It’s the very beginning of our semester, and I’ve been sitting on this blog for about a month now. I wrote it as soon as I got back from Winter Break, but wasn’t sure about publishing it. My friend from NASPA @MsKelseyGamble suggested I let it sit with my soul for a while, and after almost a month I’ve realized it needs to be said. When I first wrote this, I had just had a cymbal-crashing, jaw-dropping realization: I’ve felt fat-shamed in my workplace for the past 3 months. For an intro into what fat-shaming is, I’d recommend starting here. You’re probably thinking, “What made her have that realization now?” Let me backtrack a bit.
Leading the Team
My current institution is continually rated one of the healthiest places to work in Baltimore. We have a personal trainer on staff through HR, fitness classes available to staff for free every weekday, and semester-long challenges geared toward healthy living and weight loss. When I got here, I quickly realized I was the heaviest person in my department. That’s not saying a whole lot since there are 8 professional staff total, but I noticed it. When the semester’s weight loss/healthy living challenge was rolled out, I signed up to be out team leader. It was a small way to engage in a healthier workplace with my coworkers while moving my personal health in the right direction.
When we learned Weight Watchers (WW) was going to be coming to campus, that was a whole different animal. I tried to think of every excuse not to participate because I’ve never talked about my weight gain with anyone, much less a bunch of colleagues. Nope. I wasn’t going to do it. My boss is a lifetime member and convinced me to go to the interest meeting with her, and it wasn’t as bad as I thought. The university was also subsidizing half the cost, so I figured I might as well give a whirl.
In order to attend the meetings, my boss and I needed to move our weekly staff meeting back by an hour. Before committing to the meeting on our campus—we have two campuses and two meetings, so going to the other campus would have been an option—my boss asked the other people in our department if moving the meeting back by an hour would be okay, and everyone agreed.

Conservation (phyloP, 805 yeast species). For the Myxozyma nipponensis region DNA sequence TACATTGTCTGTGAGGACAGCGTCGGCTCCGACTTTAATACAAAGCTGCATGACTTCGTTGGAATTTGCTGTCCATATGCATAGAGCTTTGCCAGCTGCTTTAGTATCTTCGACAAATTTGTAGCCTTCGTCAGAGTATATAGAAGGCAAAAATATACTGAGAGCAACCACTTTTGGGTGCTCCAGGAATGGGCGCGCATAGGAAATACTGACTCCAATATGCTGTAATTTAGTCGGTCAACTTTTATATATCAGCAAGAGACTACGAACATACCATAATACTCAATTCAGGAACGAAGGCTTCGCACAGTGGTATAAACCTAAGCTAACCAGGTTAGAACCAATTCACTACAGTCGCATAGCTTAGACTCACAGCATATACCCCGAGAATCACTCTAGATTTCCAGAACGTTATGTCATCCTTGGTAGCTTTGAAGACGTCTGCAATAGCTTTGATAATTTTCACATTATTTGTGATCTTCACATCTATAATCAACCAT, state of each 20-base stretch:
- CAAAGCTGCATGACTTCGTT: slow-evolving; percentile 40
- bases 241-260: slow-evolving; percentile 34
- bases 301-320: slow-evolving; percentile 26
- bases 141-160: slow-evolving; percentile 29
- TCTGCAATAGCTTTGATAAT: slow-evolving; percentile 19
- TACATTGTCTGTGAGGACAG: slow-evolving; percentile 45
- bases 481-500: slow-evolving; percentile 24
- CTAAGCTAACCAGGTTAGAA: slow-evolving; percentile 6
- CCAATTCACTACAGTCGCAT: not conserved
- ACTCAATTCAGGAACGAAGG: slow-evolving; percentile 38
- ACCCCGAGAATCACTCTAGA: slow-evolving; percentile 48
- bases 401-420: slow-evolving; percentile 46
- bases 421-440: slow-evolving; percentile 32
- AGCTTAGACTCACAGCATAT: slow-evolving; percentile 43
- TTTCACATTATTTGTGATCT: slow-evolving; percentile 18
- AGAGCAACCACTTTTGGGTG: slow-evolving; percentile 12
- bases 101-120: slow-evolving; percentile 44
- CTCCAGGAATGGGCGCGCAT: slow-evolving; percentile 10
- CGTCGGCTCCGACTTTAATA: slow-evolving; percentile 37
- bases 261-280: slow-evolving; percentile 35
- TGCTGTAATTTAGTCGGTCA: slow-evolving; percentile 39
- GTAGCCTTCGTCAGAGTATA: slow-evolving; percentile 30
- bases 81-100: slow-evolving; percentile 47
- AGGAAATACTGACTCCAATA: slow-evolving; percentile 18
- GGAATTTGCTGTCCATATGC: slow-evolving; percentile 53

During the first actual week of WW meetings, I went to lunch with the other RDs before the weigh-in. The fact that our boss had bumped our staff meeting came up, and I mentioned that it was because of our WW meeting. The response was, “Are you [expletive] kidding me?” I obviously wasn’t so I didn’t know what to say, but in the coming weeks, it continuously came up. More than once, I mentioned that everyone had agreed to the time change before the decision was made, and the response was, “Well if I’d known that was the reason…”
And these weren’t isolated incidents with just my immediate coworkers. There’s been this underlying eye roll from other people in the division when those of us participating in WW talk about it. At all levels of the division, it’s been treated like a joke. The most supportive group of people—aside from my boss, the WW participants, and my off-campus people—has really been my student staff, which is not what I expected.
I don’t write this blog as a cry for sympathy or even support. I have an awesome support system in my family and friends, and a boss who’s been in my shoes and is willing to push me in the right way. No, this realization turned into a blog because I’m working somewhere that is supposed to value healthy living. If this is happening to me here, I know it’s happening to my peers other places. In the grand scheme of things, I don’t think people realize that what they’re doing is fat-shaming. Admittedly, I’ve rolled my eyes before reading articles about the topic, but it’s hard for people to acknowledge something as hurtful if they’re not experiencing it first-hand.
I’m asking that, in a field where we’re supporters all the time to students, we’re cognizant of how we support and fail to support our peers. I don’t want my coworkers to acknowledge every pound I lose or new workout I try, but I also don’t want them to make me feel bad about bettering myself, and that’s what fat-shaming is.
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Podcast With Kristen Abell on #SACommits